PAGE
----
Criminal Justice: Taryn VanderPyl Q&A

Dr. VanderPyl smiling at camera, color set to black and white.

Dr. VanderPyl is an assistant professor for WOU’s Criminal Justice Sciences Division. 


What is your research/area of focus? What classes are you currently teaching?

I am proud to be a big nerd! I love research and teaching, so I could go on and on about both.

I am a qualitative researcher, so I spend a lot of time doing interviews and analyzing what folks choose to share with me. It is important to me to prioritize the voices of people directly affected by the criminal and juvenile justice systems rather than my own.

Lately, I have been looking at how folks are treated inside prisons and what we could do to improve rehabilitation instead of just punishment. If we make people “worse” while they are incarcerated (which we tend to do), then we are making society less safe since they are more likely to reoffend when they get out. That doesn’t make any sense to me. Treating people badly because we are mad at them or afraid of them does not solve anything. In my research, I am learning more about things that go on behind prison walls and how we can make the time spent “inside” used for the better.

This term, I am teaching Corrections and some research methods courses. I have also taught Youth Crime and Society, Youth Gangs in American Society, and Victimology. With each of these courses, I make it a priority to see the issues from multiple perspectives so students can get a better understanding of what is going on in each area of the criminal and juvenile justice fields.


What has been your favorite class to teach?

It is hard to pick just one class as my favorite! I really enjoy them all. Youth Crime and Society is fun because I get to expose students to a view of the juvenile justice system that often changes their minds about the “bad” kids involved. Victimology is a powerful class because we look at not only how victims are treated in the system, but also how to avoid becoming victimized yourself. I also like Corrections because I have a lot of experience working with guys in custody at Oregon State Penitentiary and I get to bring their perspectives into the class. I also love teaching any research methods courses because I love conducting and writing up my research.


How long have you been at WOU?

I am new to WOU. I just started teaching here last summer (June 2019).


Why did you choose to work at WOU?

I chose to join the faculty at WOU because of the exciting work I saw happening in the new Criminal Justice Sciences Division! It was clear this was a place where I would get to engage in innovative teaching and research with lots of support.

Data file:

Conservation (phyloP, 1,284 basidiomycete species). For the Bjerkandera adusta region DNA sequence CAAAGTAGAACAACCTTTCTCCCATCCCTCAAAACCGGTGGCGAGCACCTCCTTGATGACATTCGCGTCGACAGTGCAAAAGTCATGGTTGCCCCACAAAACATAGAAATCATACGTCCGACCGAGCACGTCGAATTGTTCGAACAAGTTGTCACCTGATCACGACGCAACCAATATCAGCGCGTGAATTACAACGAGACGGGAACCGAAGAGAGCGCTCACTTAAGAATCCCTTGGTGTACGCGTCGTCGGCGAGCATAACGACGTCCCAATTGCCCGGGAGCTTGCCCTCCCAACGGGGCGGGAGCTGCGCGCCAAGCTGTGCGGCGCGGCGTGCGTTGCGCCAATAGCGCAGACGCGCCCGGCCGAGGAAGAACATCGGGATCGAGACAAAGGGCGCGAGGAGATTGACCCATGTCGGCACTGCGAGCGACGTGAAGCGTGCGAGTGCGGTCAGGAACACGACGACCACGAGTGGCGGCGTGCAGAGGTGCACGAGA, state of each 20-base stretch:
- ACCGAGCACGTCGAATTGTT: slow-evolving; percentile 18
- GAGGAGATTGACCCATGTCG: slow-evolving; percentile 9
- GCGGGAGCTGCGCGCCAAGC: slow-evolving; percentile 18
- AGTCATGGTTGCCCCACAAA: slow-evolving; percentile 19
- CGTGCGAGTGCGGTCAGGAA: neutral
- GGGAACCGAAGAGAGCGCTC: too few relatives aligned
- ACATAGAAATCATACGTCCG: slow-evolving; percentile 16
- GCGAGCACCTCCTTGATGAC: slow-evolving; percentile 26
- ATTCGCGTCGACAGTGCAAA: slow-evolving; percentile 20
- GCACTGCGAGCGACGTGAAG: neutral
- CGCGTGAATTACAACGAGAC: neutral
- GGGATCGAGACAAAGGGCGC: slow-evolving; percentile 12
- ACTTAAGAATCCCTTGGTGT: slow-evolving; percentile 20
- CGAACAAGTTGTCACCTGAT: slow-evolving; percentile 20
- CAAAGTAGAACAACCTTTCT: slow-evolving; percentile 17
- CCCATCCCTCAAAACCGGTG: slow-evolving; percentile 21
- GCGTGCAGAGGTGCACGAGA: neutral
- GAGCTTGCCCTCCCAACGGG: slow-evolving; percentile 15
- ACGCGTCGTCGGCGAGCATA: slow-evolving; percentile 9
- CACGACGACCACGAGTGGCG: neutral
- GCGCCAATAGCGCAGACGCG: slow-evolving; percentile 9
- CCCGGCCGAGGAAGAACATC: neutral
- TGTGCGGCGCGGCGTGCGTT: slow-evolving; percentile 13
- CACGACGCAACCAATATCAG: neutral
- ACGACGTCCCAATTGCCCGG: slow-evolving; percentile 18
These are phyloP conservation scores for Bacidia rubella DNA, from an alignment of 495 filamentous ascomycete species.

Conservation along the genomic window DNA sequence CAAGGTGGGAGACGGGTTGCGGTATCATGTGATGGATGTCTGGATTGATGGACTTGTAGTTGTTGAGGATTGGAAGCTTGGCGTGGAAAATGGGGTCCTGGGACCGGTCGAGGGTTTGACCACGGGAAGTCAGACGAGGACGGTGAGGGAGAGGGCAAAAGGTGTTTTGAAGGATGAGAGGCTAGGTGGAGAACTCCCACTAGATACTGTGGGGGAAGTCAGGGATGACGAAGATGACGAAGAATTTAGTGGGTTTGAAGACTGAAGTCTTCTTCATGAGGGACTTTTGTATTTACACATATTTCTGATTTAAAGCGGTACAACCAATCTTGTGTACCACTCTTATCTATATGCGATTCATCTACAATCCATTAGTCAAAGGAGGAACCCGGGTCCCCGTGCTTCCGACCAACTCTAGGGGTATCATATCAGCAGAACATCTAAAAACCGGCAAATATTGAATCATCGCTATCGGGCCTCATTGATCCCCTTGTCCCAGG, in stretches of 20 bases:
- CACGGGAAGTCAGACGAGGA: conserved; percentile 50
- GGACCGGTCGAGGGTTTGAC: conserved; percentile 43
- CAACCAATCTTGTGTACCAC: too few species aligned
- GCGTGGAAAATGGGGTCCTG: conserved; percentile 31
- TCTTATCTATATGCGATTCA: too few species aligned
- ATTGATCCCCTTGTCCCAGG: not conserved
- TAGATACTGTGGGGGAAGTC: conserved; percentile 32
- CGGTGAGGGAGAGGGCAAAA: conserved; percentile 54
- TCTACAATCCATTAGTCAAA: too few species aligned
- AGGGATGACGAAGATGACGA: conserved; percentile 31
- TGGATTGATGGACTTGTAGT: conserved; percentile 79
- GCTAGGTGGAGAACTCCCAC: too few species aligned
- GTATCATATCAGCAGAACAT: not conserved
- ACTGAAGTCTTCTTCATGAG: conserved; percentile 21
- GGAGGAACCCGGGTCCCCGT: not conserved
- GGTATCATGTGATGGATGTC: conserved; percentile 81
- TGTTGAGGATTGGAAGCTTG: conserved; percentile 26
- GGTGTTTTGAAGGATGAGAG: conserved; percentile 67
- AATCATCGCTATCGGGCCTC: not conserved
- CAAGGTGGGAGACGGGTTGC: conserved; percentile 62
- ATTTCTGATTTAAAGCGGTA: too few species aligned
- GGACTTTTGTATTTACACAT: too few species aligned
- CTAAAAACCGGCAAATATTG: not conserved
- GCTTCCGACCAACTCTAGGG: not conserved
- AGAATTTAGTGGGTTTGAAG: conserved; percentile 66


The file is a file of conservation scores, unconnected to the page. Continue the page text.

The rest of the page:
What is your educational background? Where else have you worked?

My background is actually in Special Education. I was a high school teacher and foster parent, which led to me learning about the overrepresentation of youth with disabilities in the juvenile justice system. This led me to focus my work on that part of the system, which later expanded to working with adults in the criminal justice system as well. I taught for three years at Arizona State University in the special education program, then
another three years at Pacific University in the Criminal Justice, Law and Society program.


Do you have a favorite anecdote from your time at WOU?

I think I am too new at WOU to have a favorite anecdote yet, but I can tell you I have loved my time here! The students repeatedly impress me, inspire me, and make me laugh. I have thoroughly enjoyed teaching here already. I also feel grateful to work with faculty who are passionate about what they do, whether it is teaching and being there for students, doing research that will make a difference for people in the system, or helping those who work in multiple areas of criminal justice. I look forward to many more years at WOU where I will collect lots of favorite memories!


Favorite place to grab lunch or coffee?

I don’t know yet since I am so new here. I am open to suggestions!


What’s an average day at work for you like?

I am on campus only two days a week and those days are very busy! Between teaching classes, holding office hours, and attending meetings, the time flies by.


If you’ve been published, where?

Here is a list of my recent publications.

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